Degree Type

Dissertation

Date of Award

2018

Degree Name

Doctor of Philosophy

Department

Chemistry

Major

Analytical Chemistry

First Advisor

Young-Jin Lee

Abstract

This dissertation presents work that aims to address limitations of and improve current small molecule analysis methods as well as to apply small molecule mass spectrometry (MS) methods to study biological systems. The first chapter consists of a general introduction to MS methods for metabolomics experiments, including chromatography-based methods as well as matrix-assisted laser desorption ionization (MALDI)-MS and mass spectrometry imaging (MSI). The sixth and final chapter summarizes the work presented in this dissertation and also discusses future directions.

The second chapter presents work that utilizes mass spectrometry methods to identify biomarkers in the FERONIA signaling pathway in Arabidopsis thaliana. Wild-type Arabidopsis leaves are compared to tDNA knockouts of FERONIA (fer mutant) leaves, and the Arabidopside family of metabolites is determined to be significantly enriched in the mutant. Related phytohormones are investigated and levels with and without wounding are compared to the changes in Arabidopside compounds after mechanical wounding. Finally the cellular-level localization of Arabidopsides within leaf tissue is determined using MALDI-MSI experiments.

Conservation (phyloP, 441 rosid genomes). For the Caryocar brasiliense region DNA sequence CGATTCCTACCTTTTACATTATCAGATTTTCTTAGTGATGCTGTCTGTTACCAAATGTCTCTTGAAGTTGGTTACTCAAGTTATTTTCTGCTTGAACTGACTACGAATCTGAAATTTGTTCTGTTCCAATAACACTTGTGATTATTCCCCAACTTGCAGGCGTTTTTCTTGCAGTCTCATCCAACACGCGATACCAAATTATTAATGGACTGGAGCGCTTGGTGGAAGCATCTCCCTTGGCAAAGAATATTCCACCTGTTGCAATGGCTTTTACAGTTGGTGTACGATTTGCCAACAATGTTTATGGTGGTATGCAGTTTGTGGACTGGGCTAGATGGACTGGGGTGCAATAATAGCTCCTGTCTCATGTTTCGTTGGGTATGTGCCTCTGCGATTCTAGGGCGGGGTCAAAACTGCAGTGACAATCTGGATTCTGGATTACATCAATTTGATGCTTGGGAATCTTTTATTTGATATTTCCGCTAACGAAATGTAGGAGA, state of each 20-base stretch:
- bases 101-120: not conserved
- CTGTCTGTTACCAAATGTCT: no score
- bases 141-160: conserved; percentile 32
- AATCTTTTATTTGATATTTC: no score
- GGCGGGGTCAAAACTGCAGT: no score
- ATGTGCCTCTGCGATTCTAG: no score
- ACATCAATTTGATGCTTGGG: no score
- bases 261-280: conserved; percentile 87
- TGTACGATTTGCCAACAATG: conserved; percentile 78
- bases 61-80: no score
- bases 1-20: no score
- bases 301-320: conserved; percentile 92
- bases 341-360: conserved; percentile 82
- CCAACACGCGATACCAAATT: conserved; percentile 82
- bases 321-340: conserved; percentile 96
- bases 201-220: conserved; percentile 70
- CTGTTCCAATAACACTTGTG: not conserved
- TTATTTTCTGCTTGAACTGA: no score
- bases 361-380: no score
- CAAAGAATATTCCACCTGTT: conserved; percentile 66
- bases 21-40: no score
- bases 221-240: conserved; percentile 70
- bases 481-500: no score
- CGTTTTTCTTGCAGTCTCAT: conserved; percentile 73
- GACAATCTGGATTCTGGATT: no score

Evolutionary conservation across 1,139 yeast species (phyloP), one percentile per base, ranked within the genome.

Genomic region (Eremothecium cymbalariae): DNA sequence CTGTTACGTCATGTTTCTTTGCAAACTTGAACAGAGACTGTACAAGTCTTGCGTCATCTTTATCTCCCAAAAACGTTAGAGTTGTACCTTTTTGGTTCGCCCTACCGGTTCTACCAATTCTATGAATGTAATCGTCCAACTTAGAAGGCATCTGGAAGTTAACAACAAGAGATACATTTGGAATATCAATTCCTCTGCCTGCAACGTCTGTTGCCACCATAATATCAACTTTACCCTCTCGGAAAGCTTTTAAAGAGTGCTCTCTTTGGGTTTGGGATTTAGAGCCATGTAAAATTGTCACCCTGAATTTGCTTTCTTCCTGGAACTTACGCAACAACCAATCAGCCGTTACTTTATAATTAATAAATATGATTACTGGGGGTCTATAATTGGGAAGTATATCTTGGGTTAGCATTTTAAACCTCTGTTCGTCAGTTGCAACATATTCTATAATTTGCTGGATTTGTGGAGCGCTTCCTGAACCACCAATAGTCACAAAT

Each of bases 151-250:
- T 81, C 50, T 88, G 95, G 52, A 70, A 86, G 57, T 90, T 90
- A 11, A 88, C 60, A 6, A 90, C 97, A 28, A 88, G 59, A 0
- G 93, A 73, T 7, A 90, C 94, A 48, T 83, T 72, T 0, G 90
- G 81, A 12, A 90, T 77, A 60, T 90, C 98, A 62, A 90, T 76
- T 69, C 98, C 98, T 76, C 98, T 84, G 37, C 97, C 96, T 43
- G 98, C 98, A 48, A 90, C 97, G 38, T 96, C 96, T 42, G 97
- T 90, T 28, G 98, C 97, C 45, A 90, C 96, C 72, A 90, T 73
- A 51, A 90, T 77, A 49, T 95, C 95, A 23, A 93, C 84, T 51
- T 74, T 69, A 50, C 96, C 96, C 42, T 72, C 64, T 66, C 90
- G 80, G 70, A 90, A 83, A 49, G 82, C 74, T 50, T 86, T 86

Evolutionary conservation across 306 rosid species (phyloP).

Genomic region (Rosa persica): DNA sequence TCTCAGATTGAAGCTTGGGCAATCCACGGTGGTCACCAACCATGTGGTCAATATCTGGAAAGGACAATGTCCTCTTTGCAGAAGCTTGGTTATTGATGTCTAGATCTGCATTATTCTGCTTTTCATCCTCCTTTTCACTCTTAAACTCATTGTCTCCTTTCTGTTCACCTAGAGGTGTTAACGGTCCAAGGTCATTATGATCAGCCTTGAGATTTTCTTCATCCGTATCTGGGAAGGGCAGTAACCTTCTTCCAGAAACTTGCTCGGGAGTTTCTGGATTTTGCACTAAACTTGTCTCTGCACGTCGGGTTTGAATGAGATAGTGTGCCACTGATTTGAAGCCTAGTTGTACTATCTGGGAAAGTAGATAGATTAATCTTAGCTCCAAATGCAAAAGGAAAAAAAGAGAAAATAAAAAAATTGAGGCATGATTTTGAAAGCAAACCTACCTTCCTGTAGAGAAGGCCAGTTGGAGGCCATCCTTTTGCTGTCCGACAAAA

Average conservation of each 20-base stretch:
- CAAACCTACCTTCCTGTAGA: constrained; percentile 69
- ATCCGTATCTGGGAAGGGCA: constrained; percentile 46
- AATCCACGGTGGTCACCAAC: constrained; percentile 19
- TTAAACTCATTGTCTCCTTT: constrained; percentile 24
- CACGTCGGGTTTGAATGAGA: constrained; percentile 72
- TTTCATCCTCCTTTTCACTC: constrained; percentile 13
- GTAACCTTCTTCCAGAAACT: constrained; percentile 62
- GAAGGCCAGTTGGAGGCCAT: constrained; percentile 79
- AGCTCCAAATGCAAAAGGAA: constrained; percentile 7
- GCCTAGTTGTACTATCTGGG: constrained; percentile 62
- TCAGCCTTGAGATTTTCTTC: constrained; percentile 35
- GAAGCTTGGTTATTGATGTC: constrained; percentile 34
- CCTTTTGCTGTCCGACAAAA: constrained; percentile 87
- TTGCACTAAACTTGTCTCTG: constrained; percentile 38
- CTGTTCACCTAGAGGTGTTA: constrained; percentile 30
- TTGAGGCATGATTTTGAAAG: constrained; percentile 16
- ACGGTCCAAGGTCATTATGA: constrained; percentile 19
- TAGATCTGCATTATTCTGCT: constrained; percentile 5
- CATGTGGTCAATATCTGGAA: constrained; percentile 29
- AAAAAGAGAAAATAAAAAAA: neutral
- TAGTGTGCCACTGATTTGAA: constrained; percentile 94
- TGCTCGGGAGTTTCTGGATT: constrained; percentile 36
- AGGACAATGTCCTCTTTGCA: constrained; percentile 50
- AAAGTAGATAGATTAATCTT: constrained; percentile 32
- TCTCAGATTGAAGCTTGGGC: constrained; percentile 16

The third chapter illustrates a data acquisition method which allows both MS and MS/MS information to be obtained in-parallel without sacrificing spatial resolution for MSI experiments. This study demonstrates that collecting multiple data sets at the same tissue position, which preserves spatial resolution, is possible, provided enough matrix is present. Utilizing this method allows MS spectra, informative MS/MS, and high-resolution spatial information through MSI to be collected in one instrument run on one tissue sample, thus increasing the information obtained.

The fourth chapter describes the study of six metals applied via sputter coating for their efficiency as MALDI matrices. The noble metal matrices, Au, Ag, and Pt, were highly effective matrices for a broad range of metabolites, and in general out-performed the traditional organic matrices DHB and DAN in positive and negative ion modes, respectively. Additionally as sputter coated metals have little to no background and can be homogenously applied, these are highly useful matrices for small molecule MSI experiments, and so we demonstrate this by applying sputter coated matrices to high spatial resolution imaging of maize root cross-sections.

The fifth chapter discusses the development and optimization of a microarray platform for high-throughput metabolomics experiments using MALDI-MS. Five matrices that provide broad metabolite coverage were selected and used to analyze turkey gut microbiome samples with and without antibiotic treatment. Gut extract samples from turkeys that had received no antibiotics, sub-therapeutic levels of antibiotics, or therapeutic levels of antibiotics across several developmental time-points were studied using this microarray, which allowed distinct metabolite profiles to be discovered.

Copyright Owner

Rebecca Lynn Hansen

Language

en

File Format

application/pdf

File Size

194 pages

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